What is transistor-to-transistor logic (TTL)? - Definition from WhatIs.com

Definition

transistor-to-transistor logic (TTL)

Part of the Microprocessors glossary:

Transistor-transistor logic (TTL) is a digital logic design in which bipolar transistor s act on direct-current pulses. Many TTL logic gate s are typically fabricated onto a single integrated circuit (IC). TTL ICs usually have four-digit numbers beginning with 74 or 54.

A TTL device employs transistor s with multiple emitters in gates having more than one input. TTL is characterized by high switching speed (in some cases upwards of 125 MHz ), and relative immunity to noise . Its principle drawback is the fact that circuits using TTL draw more current than equivalent circuits using metal oxide semiconductor ( MOS ) logic. Low-current TTL devices are available, but the reduced current demand comes at the expense of some operating speed.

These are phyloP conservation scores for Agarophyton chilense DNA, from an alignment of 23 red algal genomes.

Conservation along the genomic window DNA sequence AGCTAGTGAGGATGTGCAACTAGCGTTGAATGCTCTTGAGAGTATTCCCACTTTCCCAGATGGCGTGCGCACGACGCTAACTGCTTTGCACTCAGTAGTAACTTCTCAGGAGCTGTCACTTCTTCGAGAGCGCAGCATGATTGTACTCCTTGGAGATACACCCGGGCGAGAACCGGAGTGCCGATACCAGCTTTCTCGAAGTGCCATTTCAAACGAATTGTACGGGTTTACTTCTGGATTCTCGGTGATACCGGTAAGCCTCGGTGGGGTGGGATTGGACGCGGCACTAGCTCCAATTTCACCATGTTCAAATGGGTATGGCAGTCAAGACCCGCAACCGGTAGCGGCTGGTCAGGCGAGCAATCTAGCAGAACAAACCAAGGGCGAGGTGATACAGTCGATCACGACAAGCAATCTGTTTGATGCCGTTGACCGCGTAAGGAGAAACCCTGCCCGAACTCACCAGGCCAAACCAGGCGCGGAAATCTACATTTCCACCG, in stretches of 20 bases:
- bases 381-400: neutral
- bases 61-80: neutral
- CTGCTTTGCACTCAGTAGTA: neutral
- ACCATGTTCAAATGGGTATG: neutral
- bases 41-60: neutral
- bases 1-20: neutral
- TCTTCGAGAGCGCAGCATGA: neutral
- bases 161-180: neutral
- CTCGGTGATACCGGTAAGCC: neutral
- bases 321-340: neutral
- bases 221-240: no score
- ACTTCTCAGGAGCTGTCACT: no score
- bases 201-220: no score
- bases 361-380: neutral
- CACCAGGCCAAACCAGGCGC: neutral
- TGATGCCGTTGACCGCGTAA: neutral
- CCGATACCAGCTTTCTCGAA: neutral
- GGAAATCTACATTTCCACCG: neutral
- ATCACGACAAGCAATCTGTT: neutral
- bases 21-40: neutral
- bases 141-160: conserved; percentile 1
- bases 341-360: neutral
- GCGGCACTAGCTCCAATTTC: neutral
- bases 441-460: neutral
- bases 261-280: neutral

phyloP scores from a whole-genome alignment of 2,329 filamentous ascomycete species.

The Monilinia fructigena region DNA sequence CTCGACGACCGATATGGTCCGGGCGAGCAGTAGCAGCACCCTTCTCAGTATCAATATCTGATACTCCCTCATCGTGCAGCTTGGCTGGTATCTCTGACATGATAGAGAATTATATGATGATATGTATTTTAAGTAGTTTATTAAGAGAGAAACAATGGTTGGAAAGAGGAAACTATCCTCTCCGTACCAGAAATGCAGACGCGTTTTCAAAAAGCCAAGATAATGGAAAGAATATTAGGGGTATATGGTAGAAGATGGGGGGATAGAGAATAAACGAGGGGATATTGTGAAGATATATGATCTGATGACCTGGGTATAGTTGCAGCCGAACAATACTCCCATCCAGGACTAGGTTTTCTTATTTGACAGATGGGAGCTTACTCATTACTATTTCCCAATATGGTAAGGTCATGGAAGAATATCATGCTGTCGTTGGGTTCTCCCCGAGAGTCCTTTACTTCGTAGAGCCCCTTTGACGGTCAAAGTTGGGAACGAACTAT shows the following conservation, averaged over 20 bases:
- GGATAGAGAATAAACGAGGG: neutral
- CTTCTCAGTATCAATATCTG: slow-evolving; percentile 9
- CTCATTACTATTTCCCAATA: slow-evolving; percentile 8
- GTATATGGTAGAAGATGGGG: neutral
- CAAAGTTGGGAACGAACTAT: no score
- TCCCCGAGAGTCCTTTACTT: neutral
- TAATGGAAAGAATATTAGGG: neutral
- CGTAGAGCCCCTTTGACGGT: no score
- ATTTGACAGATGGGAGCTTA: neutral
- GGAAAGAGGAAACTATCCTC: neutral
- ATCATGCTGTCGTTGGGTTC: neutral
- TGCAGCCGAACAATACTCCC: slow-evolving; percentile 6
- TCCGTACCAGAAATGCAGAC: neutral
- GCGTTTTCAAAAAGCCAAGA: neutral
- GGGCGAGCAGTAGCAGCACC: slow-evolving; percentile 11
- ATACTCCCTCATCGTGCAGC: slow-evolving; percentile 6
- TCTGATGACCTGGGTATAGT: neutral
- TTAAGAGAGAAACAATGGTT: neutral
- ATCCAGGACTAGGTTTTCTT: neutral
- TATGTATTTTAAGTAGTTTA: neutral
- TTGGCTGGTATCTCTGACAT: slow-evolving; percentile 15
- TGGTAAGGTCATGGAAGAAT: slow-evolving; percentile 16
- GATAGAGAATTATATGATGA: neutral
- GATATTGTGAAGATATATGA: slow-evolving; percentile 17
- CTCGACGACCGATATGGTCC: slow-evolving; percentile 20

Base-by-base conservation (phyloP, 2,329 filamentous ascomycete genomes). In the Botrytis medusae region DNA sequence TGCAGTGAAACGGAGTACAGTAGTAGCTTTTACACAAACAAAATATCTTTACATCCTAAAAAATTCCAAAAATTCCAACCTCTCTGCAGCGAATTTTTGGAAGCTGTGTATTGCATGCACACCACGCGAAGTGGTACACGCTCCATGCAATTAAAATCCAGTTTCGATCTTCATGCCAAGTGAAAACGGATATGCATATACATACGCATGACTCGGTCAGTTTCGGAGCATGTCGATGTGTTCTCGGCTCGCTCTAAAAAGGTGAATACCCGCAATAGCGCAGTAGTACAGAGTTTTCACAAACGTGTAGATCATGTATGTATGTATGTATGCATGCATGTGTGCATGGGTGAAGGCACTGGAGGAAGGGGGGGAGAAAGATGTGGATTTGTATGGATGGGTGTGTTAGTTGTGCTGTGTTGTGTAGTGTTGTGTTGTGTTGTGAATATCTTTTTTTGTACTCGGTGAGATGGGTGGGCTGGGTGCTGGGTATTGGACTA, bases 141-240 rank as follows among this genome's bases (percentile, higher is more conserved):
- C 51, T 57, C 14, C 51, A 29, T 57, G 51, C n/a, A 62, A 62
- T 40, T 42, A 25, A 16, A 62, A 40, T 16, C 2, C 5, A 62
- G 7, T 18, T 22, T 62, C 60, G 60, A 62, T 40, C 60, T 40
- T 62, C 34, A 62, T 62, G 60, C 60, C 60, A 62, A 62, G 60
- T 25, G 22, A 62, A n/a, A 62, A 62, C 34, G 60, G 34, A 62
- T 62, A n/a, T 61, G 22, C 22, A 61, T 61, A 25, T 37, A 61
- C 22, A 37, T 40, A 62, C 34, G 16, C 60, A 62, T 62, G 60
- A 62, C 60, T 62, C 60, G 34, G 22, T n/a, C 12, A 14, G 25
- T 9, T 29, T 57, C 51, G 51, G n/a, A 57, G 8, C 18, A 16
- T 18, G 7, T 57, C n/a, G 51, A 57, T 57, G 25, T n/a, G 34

This was last updated in March 2011
Posted by: Margaret Rouse

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